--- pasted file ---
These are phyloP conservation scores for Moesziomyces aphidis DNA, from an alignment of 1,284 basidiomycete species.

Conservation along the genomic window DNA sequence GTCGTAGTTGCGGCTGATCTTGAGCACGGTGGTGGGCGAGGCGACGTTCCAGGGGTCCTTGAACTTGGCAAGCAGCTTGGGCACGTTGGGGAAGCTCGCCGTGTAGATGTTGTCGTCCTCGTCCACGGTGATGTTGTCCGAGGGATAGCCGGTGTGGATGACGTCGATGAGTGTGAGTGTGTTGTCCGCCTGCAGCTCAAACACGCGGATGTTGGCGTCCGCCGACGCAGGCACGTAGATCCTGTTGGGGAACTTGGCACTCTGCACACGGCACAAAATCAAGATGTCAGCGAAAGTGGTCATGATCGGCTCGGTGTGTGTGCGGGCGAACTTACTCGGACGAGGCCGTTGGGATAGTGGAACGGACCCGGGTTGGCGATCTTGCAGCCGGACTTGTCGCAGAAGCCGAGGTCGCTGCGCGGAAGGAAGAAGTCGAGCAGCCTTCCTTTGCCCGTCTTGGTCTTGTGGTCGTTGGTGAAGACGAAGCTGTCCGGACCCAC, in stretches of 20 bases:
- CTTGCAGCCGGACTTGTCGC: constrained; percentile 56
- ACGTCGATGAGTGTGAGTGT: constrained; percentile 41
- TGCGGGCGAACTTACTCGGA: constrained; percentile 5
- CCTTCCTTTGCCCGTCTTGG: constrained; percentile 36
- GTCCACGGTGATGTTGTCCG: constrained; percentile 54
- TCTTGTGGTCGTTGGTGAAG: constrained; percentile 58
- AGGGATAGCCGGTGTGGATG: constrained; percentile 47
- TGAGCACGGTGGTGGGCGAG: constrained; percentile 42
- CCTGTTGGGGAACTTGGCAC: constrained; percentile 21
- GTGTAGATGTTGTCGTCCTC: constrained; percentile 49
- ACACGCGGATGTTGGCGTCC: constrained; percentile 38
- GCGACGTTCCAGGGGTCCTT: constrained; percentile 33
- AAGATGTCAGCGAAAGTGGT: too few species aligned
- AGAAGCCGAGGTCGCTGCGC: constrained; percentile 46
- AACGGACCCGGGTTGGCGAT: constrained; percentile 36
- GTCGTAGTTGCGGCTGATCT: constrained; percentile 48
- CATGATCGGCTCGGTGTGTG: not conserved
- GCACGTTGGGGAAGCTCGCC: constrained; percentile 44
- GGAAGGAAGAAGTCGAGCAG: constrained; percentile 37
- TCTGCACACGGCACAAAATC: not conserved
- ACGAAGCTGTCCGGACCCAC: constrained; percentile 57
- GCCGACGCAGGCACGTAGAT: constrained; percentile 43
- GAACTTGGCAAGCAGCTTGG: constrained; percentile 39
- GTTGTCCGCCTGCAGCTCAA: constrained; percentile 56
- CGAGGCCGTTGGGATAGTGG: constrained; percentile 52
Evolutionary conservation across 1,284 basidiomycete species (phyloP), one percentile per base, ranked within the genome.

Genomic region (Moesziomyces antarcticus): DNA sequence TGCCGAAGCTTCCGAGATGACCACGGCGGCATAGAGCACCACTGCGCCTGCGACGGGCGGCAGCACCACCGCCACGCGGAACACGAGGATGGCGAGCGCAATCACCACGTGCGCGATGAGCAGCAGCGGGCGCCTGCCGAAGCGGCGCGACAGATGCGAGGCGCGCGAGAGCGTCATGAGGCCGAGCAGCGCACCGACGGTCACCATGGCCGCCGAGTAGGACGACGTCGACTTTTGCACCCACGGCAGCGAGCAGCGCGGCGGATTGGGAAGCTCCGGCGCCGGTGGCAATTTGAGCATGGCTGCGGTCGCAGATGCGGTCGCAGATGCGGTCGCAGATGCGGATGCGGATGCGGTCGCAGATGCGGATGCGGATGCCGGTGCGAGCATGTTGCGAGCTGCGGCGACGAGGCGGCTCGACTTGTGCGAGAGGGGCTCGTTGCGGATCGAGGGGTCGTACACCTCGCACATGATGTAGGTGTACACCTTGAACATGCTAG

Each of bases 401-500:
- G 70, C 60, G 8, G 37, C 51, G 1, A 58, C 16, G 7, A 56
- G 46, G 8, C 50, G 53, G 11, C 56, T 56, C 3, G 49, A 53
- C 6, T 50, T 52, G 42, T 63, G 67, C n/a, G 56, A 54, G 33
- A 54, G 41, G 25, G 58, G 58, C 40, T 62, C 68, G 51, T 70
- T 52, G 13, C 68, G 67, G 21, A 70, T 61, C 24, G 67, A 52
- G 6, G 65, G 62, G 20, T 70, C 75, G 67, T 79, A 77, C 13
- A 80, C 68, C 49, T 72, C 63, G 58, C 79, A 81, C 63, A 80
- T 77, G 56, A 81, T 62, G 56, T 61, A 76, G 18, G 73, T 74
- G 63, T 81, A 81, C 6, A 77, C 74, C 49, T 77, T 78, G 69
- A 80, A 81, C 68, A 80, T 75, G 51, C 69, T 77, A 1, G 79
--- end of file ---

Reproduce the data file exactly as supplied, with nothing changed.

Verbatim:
These are phyloP conservation scores for Moesziomyces aphidis DNA, from an alignment of 1,284 basidiomycete species.

Conservation along the genomic window DNA sequence GTCGTAGTTGCGGCTGATCTTGAGCACGGTGGTGGGCGAGGCGACGTTCCAGGGGTCCTTGAACTTGGCAAGCAGCTTGGGCACGTTGGGGAAGCTCGCCGTGTAGATGTTGTCGTCCTCGTCCACGGTGATGTTGTCCGAGGGATAGCCGGTGTGGATGACGTCGATGAGTGTGAGTGTGTTGTCCGCCTGCAGCTCAAACACGCGGATGTTGGCGTCCGCCGACGCAGGCACGTAGATCCTGTTGGGGAACTTGGCACTCTGCACACGGCACAAAATCAAGATGTCAGCGAAAGTGGTCATGATCGGCTCGGTGTGTGTGCGGGCGAACTTACTCGGACGAGGCCGTTGGGATAGTGGAACGGACCCGGGTTGGCGATCTTGCAGCCGGACTTGTCGCAGAAGCCGAGGTCGCTGCGCGGAAGGAAGAAGTCGAGCAGCCTTCCTTTGCCCGTCTTGGTCTTGTGGTCGTTGGTGAAGACGAAGCTGTCCGGACCCAC, in stretches of 20 bases:
- CTTGCAGCCGGACTTGTCGC: constrained; percentile 56
- ACGTCGATGAGTGTGAGTGT: constrained; percentile 41
- TGCGGGCGAACTTACTCGGA: constrained; percentile 5
- CCTTCCTTTGCCCGTCTTGG: constrained; percentile 36
- GTCCACGGTGATGTTGTCCG: constrained; percentile 54
- TCTTGTGGTCGTTGGTGAAG: constrained; percentile 58
- AGGGATAGCCGGTGTGGATG: constrained; percentile 47
- TGAGCACGGTGGTGGGCGAG: constrained; percentile 42
- CCTGTTGGGGAACTTGGCAC: constrained; percentile 21
- GTGTAGATGTTGTCGTCCTC: constrained; percentile 49
- ACACGCGGATGTTGGCGTCC: constrained; percentile 38
- GCGACGTTCCAGGGGTCCTT: constrained; percentile 33
- AAGATGTCAGCGAAAGTGGT: too few species aligned
- AGAAGCCGAGGTCGCTGCGC: constrained; percentile 46
- AACGGACCCGGGTTGGCGAT: constrained; percentile 36
- GTCGTAGTTGCGGCTGATCT: constrained; percentile 48
- CATGATCGGCTCGGTGTGTG: not conserved
- GCACGTTGGGGAAGCTCGCC: constrained; percentile 44
- GGAAGGAAGAAGTCGAGCAG: constrained; percentile 37
- TCTGCACACGGCACAAAATC: not conserved
- ACGAAGCTGTCCGGACCCAC: constrained; percentile 57
- GCCGACGCAGGCACGTAGAT: constrained; percentile 43
- GAACTTGGCAAGCAGCTTGG: constrained; percentile 39
- GTTGTCCGCCTGCAGCTCAA: constrained; percentile 56
- CGAGGCCGTTGGGATAGTGG: constrained; percentile 52
Evolutionary conservation across 1,284 basidiomycete species (phyloP), one percentile per base, ranked within the genome.

Genomic region (Moesziomyces antarcticus): DNA sequence TGCCGAAGCTTCCGAGATGACCACGGCGGCATAGAGCACCACTGCGCCTGCGACGGGCGGCAGCACCACCGCCACGCGGAACACGAGGATGGCGAGCGCAATCACCACGTGCGCGATGAGCAGCAGCGGGCGCCTGCCGAAGCGGCGCGACAGATGCGAGGCGCGCGAGAGCGTCATGAGGCCGAGCAGCGCACCGACGGTCACCATGGCCGCCGAGTAGGACGACGTCGACTTTTGCACCCACGGCAGCGAGCAGCGCGGCGGATTGGGAAGCTCCGGCGCCGGTGGCAATTTGAGCATGGCTGCGGTCGCAGATGCGGTCGCAGATGCGGTCGCAGATGCGGATGCGGATGCGGTCGCAGATGCGGATGCGGATGCCGGTGCGAGCATGTTGCGAGCTGCGGCGACGAGGCGGCTCGACTTGTGCGAGAGGGGCTCGTTGCGGATCGAGGGGTCGTACACCTCGCACATGATGTAGGTGTACACCTTGAACATGCTAG

Each of bases 401-500:
- G 70, C 60, G 8, G 37, C 51, G 1, A 58, C 16, G 7, A 56
- G 46, G 8, C 50, G 53, G 11, C 56, T 56, C 3, G 49, A 53
- C 6, T 50, T 52, G 42, T 63, G 67, C n/a, G 56, A 54, G 33
- A 54, G 41, G 25, G 58, G 58, C 40, T 62, C 68, G 51, T 70
- T 52, G 13, C 68, G 67, G 21, A 70, T 61, C 24, G 67, A 52
- G 6, G 65, G 62, G 20, T 70, C 75, G 67, T 79, A 77, C 13
- A 80, C 68, C 49, T 72, C 63, G 58, C 79, A 81, C 63, A 80
- T 77, G 56, A 81, T 62, G 56, T 61, A 76, G 18, G 73, T 74
- G 63, T 81, A 81, C 6, A 77, C 74, C 49, T 77, T 78, G 69
- A 80, A 81, C 68, A 80, T 75, G 51, C 69, T 77, A 1, G 79